0
9.5±0.7
5
0.5% Acetone
0
0
6
1% Aqueous
0
8.4±0.6
7
1% Ethanolic
9.63±0.5
9.82±0.6
8
1% Methanolic
10.23±0.2
12.1±0.8
9
1% Acetone
8.33±0.6
9.36±0.5
Table 3 Growth inhibition of various fungi by cashew nut leaf extract
No.
Concentration of
extract
Zone of inhibition (mm)
A.niger
P. digitatum
C. gloeosporioides
1
Control
0
0
0
2
1% Aqueous
0
0
0
3
10% Aqueous
8.33±0.3
0
0
3
25% Aqueous
9.33±0.6
0
0
5
50% Aqueous
10.83±0.8
0
0
6
60% Aqueous
11.50±1.3
0
0
7
1% Ethanolic
0
0
0
8
10% Ethanolic `
11.17±3.4
0
7.67±0.29
9
25% Ethanolic
10.00±1.5
0
8.00±0.50
10
50% Ethanolic
11.50±1.5
0
12.67±0.76
11
60% Ethanolic
12.17±0.6
7.33±0.76
13.00±0.50
12
1% Methanolic
0
0
0
13
10% Methanolic
9.83 ±1.15
0
5.33±2.02
14
25% Methanolic `
9.67±1.61
0
7.83±0.58
15
50% Methanolic `
10.33±0.76
0
12.67±0.76
16
60% Methanolic
11.83±0.29
7.83±0.83
12.83±1.15
17
1% Acetone
0
0
0
18
10% Acetone
9.67±1.32
0
7.17±0.58
19
25% Acetone
9.50±0.71
0
8.00±0.50
20
50% Acetone
11.17±0.69
0
8.17±0.58
21
60% Acetone
11.83±0.58
0
10.17±0.58
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Table 4 Minimal inhibitory concentration (MIC) and minimum fungicidal concentration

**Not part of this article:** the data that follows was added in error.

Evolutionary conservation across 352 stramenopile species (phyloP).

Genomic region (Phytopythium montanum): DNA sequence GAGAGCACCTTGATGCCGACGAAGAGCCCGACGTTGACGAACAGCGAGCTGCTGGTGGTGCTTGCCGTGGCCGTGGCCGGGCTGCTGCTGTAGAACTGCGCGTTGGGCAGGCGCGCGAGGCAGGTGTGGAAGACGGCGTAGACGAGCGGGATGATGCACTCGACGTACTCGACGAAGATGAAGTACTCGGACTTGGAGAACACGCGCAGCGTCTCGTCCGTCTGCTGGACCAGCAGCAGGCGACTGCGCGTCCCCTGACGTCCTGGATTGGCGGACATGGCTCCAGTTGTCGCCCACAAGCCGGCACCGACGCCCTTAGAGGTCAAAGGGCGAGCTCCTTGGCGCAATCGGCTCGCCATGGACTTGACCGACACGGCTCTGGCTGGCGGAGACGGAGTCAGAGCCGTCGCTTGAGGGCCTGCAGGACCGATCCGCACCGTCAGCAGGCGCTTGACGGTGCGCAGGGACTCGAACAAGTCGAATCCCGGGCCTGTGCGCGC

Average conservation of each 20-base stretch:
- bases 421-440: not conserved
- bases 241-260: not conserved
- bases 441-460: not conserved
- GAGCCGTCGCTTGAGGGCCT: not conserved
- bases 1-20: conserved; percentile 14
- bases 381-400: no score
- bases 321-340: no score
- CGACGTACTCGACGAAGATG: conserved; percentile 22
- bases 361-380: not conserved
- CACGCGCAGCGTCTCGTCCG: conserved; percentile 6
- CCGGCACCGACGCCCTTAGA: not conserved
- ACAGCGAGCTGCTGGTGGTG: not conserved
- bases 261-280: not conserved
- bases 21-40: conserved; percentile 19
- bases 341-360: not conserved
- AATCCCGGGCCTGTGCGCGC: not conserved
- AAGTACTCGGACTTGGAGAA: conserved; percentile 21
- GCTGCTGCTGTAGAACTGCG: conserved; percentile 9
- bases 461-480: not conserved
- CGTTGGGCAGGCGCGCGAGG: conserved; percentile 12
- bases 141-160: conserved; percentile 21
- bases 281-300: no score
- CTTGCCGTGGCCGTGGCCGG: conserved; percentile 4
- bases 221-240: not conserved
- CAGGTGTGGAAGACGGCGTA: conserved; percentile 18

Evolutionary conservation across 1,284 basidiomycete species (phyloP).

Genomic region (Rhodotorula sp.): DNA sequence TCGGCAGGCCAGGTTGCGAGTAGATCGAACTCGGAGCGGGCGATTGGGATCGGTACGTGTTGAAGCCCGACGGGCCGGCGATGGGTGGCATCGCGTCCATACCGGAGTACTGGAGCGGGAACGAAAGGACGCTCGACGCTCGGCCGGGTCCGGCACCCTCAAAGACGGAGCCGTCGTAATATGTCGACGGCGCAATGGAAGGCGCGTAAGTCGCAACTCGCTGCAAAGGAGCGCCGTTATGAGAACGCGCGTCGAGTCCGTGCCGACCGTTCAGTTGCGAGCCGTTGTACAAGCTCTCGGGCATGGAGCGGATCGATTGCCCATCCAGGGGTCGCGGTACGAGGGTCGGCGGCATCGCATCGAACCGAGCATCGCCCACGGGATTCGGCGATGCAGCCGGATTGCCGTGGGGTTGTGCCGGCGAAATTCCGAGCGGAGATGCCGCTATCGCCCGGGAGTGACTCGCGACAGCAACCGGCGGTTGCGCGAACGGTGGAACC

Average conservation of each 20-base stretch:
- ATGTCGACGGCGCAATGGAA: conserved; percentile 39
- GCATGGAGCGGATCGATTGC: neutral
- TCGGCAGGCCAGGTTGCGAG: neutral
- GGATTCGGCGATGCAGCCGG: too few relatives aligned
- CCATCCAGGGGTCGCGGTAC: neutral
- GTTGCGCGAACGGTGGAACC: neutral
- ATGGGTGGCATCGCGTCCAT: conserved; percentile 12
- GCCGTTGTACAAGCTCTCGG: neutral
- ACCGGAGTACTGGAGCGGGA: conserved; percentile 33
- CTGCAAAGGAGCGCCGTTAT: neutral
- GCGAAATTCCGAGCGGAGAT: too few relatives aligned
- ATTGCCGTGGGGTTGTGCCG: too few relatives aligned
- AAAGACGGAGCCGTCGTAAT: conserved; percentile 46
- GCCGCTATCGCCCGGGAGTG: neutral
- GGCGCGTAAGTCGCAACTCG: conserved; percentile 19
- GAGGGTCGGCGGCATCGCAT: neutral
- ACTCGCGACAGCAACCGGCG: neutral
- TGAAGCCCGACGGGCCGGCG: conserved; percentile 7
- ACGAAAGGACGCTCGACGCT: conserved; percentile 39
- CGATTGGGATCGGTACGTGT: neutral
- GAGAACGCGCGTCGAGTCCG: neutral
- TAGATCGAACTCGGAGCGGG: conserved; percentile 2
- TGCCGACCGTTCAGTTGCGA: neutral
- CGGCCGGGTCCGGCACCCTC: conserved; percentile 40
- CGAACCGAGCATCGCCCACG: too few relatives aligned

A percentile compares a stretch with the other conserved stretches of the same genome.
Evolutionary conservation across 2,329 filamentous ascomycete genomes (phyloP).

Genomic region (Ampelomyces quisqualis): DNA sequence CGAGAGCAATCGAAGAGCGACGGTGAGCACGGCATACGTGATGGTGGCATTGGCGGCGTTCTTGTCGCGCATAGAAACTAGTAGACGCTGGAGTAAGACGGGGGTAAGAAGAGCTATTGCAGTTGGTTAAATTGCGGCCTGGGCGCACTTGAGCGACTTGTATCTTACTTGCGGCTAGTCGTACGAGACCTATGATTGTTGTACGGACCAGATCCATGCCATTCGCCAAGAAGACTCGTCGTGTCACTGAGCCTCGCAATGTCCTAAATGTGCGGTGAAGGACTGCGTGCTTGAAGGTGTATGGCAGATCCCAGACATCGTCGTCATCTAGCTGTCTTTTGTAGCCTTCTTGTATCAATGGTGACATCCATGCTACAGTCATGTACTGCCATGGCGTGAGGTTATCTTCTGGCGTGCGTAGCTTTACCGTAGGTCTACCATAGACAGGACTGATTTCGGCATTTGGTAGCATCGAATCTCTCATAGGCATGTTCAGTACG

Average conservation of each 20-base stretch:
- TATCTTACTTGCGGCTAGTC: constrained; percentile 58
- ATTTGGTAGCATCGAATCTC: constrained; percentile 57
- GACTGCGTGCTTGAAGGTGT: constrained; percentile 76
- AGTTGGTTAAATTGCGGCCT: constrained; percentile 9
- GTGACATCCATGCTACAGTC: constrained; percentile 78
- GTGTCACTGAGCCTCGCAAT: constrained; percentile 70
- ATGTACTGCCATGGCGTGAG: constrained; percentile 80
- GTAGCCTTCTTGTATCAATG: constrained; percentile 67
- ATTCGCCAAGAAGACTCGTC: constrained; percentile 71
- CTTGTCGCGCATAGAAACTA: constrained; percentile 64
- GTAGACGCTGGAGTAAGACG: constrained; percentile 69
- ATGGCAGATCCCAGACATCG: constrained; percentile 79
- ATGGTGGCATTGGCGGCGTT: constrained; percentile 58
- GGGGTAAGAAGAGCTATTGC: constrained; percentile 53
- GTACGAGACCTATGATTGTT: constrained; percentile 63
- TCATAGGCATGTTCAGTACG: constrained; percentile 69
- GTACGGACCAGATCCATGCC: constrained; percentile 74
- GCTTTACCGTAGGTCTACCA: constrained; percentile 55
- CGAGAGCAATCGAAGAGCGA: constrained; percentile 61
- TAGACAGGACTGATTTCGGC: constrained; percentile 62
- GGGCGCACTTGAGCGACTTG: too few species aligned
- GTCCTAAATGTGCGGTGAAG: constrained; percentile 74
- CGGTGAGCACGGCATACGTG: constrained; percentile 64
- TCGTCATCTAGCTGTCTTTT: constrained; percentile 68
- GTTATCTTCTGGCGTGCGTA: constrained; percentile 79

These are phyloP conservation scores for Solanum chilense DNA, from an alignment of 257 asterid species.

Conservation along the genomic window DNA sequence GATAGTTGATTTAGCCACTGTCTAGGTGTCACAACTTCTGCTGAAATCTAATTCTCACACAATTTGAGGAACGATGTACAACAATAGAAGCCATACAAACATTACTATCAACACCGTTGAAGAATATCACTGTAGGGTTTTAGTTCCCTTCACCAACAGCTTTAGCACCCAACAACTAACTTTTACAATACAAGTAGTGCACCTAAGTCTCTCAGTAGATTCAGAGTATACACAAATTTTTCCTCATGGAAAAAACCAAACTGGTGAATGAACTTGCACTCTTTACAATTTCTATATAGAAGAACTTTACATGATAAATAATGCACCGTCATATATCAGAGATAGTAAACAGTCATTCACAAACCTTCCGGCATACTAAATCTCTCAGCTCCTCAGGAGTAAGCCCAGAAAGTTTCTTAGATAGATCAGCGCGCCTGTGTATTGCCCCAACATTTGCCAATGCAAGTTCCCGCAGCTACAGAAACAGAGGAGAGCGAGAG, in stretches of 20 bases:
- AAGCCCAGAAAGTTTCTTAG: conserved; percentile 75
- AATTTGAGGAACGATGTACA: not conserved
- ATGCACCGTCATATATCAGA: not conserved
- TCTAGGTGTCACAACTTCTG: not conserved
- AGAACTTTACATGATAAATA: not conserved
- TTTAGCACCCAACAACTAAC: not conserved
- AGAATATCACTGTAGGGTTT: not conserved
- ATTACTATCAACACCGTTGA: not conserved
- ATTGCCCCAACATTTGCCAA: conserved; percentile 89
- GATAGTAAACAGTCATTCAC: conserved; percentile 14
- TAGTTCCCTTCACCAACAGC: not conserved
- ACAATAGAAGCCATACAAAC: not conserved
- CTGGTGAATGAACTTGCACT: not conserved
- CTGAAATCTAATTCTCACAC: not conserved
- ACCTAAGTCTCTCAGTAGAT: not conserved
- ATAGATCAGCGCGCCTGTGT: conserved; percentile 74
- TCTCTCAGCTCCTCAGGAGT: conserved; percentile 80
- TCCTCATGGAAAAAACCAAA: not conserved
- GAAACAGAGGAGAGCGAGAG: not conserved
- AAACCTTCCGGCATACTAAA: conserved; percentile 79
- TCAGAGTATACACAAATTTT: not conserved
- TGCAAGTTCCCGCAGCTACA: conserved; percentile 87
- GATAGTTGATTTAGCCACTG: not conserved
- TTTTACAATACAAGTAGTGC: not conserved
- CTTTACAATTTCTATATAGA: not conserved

(MFC) of cashew leaf extracts
Extracts
A.niger
C. gloeosporioides
P. digitatum
MIC
(µg/100 µL)
MFC
(µg/100 µL)
MIC
(µg/100 µL)
MFC
(µg/100 µL)
MIC
(µg/100 µL)
MFC
(µg/100 µL)
Aqueous
12.5
25
25
25
-
-
Ethanolic
6.25
25
12.5
25
6.25
50
Methanolic
6.25
25
12.5
25
12.5
50
Acetone
6.25
50
25
50
-
-
Note: *MIC and MFC: 10% (w/v) of the solvents extract were a test with A.niger and C. gloeosporioides while
P. digitatum was used 60 % (w/v) of the extract. (-) Mean cannot against growth of fungi
4. Conclusion
The highest percent yield of CLE obtained by 70% methanolic extraction which also
gave the highest TPC and FRAP activity. Whereas, the aqueous extract exhibited the highest
in DPPH scavenging activity. The growth of E. coli and S. aureus could be inhibited by
using 1% of ethanolic, methanolic and acetone cashew leaf extracts. All the extract at 10%
concentration showed the inhibitory activity against A. niger. Sixty percent of ethanolic and
methanolic extracts showed antifungal property against all the studied fungi (P. digitatum,
C. gloeosporioides and A. niger). The results indicated that the cashew leaf extract has a
potential to be used as an antibacterial and antifungal agent for the further application.
Acknowledgements
This research would not have been a success without the chemicals and equipment
support from Mae Fah Luang University. For cashew leaves, I would like to thank for the
plantation „Ban Bang Klang‟, Ranong, Thailand for the cashew leaves and give some useful
information for this study.